Mosul victory 'imminent'
Iraqi security forces expect to take full control of Mosul within hours as Islamic State's defensive lines crumble in its former de facto capital in Iraq, military commanders said yesterday.
Dozens of soldiers celebrated amid the rubble on the banks of the Tigris river without waiting for a formal victory declaration, some dancing to music blaring out from a truck and firing machineguns into the air, a Reuters correspondent said.
The mood was less festive, however, among some of the nearly one million Mosul residents displaced by months of combat, many of whom are living in camps outside the city with little respite from the blazing summer heat.
"If there is no rebuilding and people don't return to their homes and regain their belongings, what is the meaning of liberation?" Mohammed Haji Ahmed, 43, a clothing trader, told Reuters in the Hassan Sham camp to the east of Mosul.
"We are seeing now the last metres (yards) and then final victory will be announced," a television presenter said, citing the channel's correspondents embedded with security forces fighting in Islamic State's (IS) redoubt in the Old City of Mosul, by the Tigris. "It's a matter of hours," she said.
However, IS fighters pledged to fight to the death defending their last redoubt in the Old City of Mosul, the group's news agency Amaq said.
"The fighters are collectively pledging martyrdom in Maydan," it said, referring to the neighbourhood by the Tigris riverside where they are making their last stand.
A US-led international coalition is providing air and ground support to the eight-month campaign to wrest back Mosul, by far the largest city seized by Islamic State in 2014.
Almost exactly three years ago, the ultra-hardline group's leader Abu Bakr al-Baghdadi declared from Mosul a "caliphate" over adjoining parts of Iraq and Syria.
A military spokesman cited by the TV said the insurgents' defence lines were collapsing. Iraqi commanders say the militants were fighting for every metre with snipers, grenades and suicide bombers, forcing security forces to fight house-to-house in the densely populated maze of narrow alleyways.
Dozens of insurgents were killed yesterday and others tried to escape by swimming across Tigris, state TV said.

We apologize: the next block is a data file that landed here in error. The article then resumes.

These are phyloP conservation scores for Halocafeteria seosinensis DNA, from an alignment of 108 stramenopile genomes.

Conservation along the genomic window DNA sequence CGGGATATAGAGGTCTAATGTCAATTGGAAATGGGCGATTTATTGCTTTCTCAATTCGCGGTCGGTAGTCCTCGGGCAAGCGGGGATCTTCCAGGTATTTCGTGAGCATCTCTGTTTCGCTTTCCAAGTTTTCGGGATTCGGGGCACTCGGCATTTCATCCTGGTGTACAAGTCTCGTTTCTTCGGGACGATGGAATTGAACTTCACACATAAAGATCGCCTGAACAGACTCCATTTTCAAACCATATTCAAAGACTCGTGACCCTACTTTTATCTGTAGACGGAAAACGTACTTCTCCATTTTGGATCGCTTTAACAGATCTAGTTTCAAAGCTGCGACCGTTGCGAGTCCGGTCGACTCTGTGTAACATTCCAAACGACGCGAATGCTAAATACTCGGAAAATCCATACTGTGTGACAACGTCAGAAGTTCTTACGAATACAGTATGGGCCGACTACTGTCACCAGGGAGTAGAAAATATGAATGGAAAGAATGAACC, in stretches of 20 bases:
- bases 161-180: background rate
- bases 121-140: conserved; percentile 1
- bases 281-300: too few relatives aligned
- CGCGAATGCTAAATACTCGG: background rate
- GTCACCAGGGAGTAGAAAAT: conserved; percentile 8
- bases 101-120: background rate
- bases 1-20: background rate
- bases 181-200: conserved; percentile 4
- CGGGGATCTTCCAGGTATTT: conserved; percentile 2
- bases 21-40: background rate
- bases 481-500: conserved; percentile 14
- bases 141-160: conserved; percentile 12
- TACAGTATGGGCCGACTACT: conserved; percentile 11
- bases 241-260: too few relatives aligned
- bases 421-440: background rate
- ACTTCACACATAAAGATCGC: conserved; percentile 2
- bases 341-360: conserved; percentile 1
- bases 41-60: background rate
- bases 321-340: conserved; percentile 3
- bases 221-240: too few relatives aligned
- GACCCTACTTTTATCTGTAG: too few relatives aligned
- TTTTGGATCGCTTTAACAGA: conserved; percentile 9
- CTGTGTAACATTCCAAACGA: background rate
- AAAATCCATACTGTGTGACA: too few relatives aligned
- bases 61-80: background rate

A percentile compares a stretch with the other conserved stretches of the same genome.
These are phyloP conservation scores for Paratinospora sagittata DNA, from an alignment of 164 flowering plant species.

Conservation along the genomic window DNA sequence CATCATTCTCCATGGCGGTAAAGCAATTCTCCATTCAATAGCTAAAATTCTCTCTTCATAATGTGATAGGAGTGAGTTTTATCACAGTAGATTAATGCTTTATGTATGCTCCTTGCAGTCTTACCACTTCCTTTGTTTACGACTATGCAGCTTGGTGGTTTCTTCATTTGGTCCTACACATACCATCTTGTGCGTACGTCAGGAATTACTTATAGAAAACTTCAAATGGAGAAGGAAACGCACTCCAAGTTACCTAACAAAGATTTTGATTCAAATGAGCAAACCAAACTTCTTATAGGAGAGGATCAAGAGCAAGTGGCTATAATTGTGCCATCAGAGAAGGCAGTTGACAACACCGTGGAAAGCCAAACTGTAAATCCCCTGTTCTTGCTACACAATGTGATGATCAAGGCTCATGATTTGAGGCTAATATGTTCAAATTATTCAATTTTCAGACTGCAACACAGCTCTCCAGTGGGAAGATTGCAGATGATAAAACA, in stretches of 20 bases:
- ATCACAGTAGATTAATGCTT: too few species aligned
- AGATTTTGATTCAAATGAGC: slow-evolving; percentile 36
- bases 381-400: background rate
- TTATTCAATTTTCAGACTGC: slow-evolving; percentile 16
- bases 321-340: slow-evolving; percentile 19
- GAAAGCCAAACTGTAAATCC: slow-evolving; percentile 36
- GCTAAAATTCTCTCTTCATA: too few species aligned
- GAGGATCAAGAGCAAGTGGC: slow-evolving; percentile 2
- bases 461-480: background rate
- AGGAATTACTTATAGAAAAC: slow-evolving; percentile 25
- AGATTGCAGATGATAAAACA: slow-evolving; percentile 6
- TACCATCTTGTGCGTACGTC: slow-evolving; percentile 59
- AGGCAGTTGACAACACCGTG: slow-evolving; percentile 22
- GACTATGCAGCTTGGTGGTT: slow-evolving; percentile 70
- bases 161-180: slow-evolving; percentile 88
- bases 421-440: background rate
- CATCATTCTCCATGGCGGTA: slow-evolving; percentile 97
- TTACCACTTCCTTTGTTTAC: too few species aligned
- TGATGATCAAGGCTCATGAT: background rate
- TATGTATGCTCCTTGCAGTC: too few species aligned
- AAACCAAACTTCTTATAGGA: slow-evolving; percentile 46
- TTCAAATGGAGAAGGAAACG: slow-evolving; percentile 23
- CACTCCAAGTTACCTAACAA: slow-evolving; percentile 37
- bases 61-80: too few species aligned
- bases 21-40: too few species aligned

"The battle has reached the phase of chasing the insurgents in remaining blocks," the Iraqi military media office said in a statement. "Some members of Daesh have surrendered," it added, using an Arab acronym of Islamic State.
Artillery explosions and gunfire could still be heard during yesterday afternoon and a column of smoke billowed over the Old City riverside, the Reuters correspondent said.
The road where the soldiers celebrated was scarred with gaping holes from explosions and rubble from a flattened multi-storey shopping mall. Rubbish and ammunition boxes were strewn around and there was no sign of civilians.
Months of urban warfare has displaced 900,000 people, about half the city's pre-war population, and killed thousands, according to aid organisations.
Prime Minister Haider al-Abadi declared the end of Islamic State's "state of falsehood" a week ago, after security forces took Mosul's mediaeval Grand al-Nuri mosque - although only after retreating militants blew it up.
Stripped of Mosul, Islamic State's dominion in Iraq will be reduced to mainly rural, desert areas west and south of the city where tens of thousands of people live. The militants are expected to keep up attacks on selected targets across Iraq.
The United Nations predicts it will cost more than $1 billion to repair basic infrastructure in Mosul. In some of the worst affected areas, almost no buildings appear to have escaped damage and Mosul's dense construction means the extent of the devastation might be underestimated, UN officials said.
Meanwhile, Iraq's regional Kurdish leader said this week that the government in Baghdad had failed to prepare a post-battle political, security and governance plan.